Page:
Only one documentary has ever been nominated for an editing Oscar, which is actually rather shocking given the pure logistics of the craft. How much footage of various and how many points of view they have to juggle, not to mention how quickly the sands of reportage can shift in a film that doesn't have a clear start and finish. That one film was Steve James' Hoop Dreams, which followed the schooling and personal lives of two aspiring professional basketball players. It was one of the first documentaries I recall being truly gobsmacked by, flawed by the fact that they turned 250 hours of raw footage into a 170-minute film that just worked. It made me look at documentaries and the art of editing differently.

Controversially denied the documentary Oscar that almost everybody thought he deserved in 1994, Steve James is in heavy (some may say unbeatable) contention 20 years later for Life Itself about the life of Roger Ebert, Hoop Dreams' biggest critical champion. Surely the irony isn't lost on James that his biggest competitor is Laura Poitras' Citizenfour, a compelling, nerve-wracking doc experience that charts the growing scandal of the American government's NSA spying network and its whistleblower, Edward Snowden. It would be some sort of twisted logic if Life Itself trumps it in the documentary category.

While I am not a fan of Life Itself, even its most ardent supporters would surely agree that one area in which Poitras' box-office hit has its star-studded competitor easily trumped is in the editing room. It was the mission of editor Mathilde Bonnefoy to collate and compile hours upon hours of research, investigation, news footage, and, of course, the film's centerpiece Snowden interview into a tight 114 minutes. It's a work of art to see Bonnefoy and Poitras so expertly know when to show us glimpses of Snowden's rapidly claustrophobic world (the hair gel sequence!) and when to pull back and reveal the bigger picture. When to see the story from the world's POV and when to give audiences the intimate portrait that allows the film its unique selling point.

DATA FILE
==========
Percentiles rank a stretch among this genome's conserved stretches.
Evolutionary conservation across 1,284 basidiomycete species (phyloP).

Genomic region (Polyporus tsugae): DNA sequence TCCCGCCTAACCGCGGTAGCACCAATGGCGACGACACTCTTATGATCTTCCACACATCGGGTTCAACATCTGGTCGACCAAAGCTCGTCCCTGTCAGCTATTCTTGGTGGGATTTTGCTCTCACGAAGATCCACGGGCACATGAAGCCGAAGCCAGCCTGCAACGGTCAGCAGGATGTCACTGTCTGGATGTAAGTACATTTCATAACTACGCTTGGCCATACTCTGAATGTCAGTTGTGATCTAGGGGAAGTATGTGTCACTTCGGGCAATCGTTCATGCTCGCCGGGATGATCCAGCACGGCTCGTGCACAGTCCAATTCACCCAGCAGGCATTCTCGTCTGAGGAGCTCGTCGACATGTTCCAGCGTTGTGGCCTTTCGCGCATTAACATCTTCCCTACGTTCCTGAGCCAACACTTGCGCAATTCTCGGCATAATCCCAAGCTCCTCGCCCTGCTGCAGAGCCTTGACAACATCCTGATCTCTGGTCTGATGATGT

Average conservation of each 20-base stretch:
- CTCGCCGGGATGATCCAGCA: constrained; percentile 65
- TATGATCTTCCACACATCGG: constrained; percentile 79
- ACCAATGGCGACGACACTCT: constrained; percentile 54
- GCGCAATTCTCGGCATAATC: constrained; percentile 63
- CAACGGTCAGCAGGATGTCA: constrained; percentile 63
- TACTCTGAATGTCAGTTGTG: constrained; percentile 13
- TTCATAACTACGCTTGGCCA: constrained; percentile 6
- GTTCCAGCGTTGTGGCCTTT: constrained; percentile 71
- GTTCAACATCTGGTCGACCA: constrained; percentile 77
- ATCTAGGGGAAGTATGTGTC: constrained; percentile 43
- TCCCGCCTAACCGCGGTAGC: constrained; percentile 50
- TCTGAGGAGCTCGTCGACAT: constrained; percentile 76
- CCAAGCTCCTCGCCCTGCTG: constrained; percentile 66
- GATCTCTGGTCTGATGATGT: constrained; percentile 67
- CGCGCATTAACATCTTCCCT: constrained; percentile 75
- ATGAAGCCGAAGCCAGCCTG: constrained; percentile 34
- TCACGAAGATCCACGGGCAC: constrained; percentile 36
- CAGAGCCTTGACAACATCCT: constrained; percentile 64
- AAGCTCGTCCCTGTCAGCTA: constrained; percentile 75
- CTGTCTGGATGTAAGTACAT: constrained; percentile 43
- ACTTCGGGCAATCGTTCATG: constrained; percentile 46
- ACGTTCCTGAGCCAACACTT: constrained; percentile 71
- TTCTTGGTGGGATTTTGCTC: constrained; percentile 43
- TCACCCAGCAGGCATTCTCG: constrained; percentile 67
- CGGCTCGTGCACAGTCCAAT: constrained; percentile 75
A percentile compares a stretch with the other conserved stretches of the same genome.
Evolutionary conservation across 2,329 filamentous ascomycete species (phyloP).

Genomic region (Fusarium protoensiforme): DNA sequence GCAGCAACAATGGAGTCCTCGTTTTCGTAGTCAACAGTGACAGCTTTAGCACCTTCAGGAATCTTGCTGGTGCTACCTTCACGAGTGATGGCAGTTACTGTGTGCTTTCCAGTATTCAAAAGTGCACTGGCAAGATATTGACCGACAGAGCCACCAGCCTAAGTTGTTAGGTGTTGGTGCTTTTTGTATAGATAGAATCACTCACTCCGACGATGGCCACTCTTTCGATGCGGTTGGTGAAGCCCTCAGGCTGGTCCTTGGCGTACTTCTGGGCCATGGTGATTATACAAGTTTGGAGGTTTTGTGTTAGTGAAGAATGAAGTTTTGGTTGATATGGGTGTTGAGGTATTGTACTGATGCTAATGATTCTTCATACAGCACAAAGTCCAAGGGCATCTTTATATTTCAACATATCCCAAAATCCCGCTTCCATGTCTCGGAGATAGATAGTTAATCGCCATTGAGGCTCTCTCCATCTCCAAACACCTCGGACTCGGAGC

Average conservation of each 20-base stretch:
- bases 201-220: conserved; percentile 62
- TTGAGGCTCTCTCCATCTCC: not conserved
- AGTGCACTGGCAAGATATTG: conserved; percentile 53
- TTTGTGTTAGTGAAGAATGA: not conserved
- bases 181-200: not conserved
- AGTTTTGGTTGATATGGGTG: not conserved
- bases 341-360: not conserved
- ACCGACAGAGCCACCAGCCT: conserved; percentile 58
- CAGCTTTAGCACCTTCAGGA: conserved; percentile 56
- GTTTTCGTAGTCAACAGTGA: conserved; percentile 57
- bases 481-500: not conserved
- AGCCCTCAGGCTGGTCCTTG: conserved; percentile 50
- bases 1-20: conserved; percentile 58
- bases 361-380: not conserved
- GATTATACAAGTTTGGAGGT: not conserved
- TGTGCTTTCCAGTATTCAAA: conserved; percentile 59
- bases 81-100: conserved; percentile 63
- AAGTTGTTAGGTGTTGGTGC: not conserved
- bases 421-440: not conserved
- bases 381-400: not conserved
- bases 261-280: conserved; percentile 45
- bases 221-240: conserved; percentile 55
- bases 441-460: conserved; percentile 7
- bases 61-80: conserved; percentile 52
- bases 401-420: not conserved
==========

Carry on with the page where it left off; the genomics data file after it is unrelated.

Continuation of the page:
Citizenfour is not exactly an unbiased picture; Poitras was specifically chosen by Snowden to tell the story of the NSA. Yet it's a miraculous feat of the craft that allows so many angles to be shown whilst letting a breaking story unfold as it happens. Bonnefoy ought to be a nominee alongside the prestige period dramas and Hollywood action movies that the Academy so frequently nominate.

Related
Film Experience Podcast | Documentary shortlist | Glenn's review

Other FYCs
Makeup and Hair, Only Lovers Left AliveBest Actor, Locke | Supporting Actress, Gone Girl | Visual FX, Under the Skin | Cinematography, The Homesman | Outstanding Ensembles | Screenplay, The Babadook |  Original ScoreThe Immigrant 

Saturday
Dec062014

Meet the Contenders: Kristen Stewart "Still Alice"

Each weekend a profile on a just-opened Oscar contender. Here's abstew on this weekend's new limited release, the Julianne Moore awards hopeful, STILL ALICE.

Kristen Stewart as Lydia Howland in Still Alice

Best Supporting Actress

Born: Kristen Jaymes Stewart was born April 9, 1990 in Los Angeles, California

The Role: Adapted from Lisa Genova's bestselling novel, filmmakers and husbands Richard Glatzer and Wash Westmoreland (Quinceañera, The Last of Robin Hood) wrote and direct this film about a 50 year old Columbia linguist professor (Best Actress frontrunner, Julianne Moore) that is diagnosed with early onset Alzheimer's disease. Stewart plays her daughter, Lydia, the black sheep of the family that moved to LA to become an actress despite her mother's frequent requests for her to go to college. When Alice's mind begins to deteriorate more rapidly, it is Lydia that takes the most responsibility for her mother's health establishing herself as caregiver.

Click to read more ...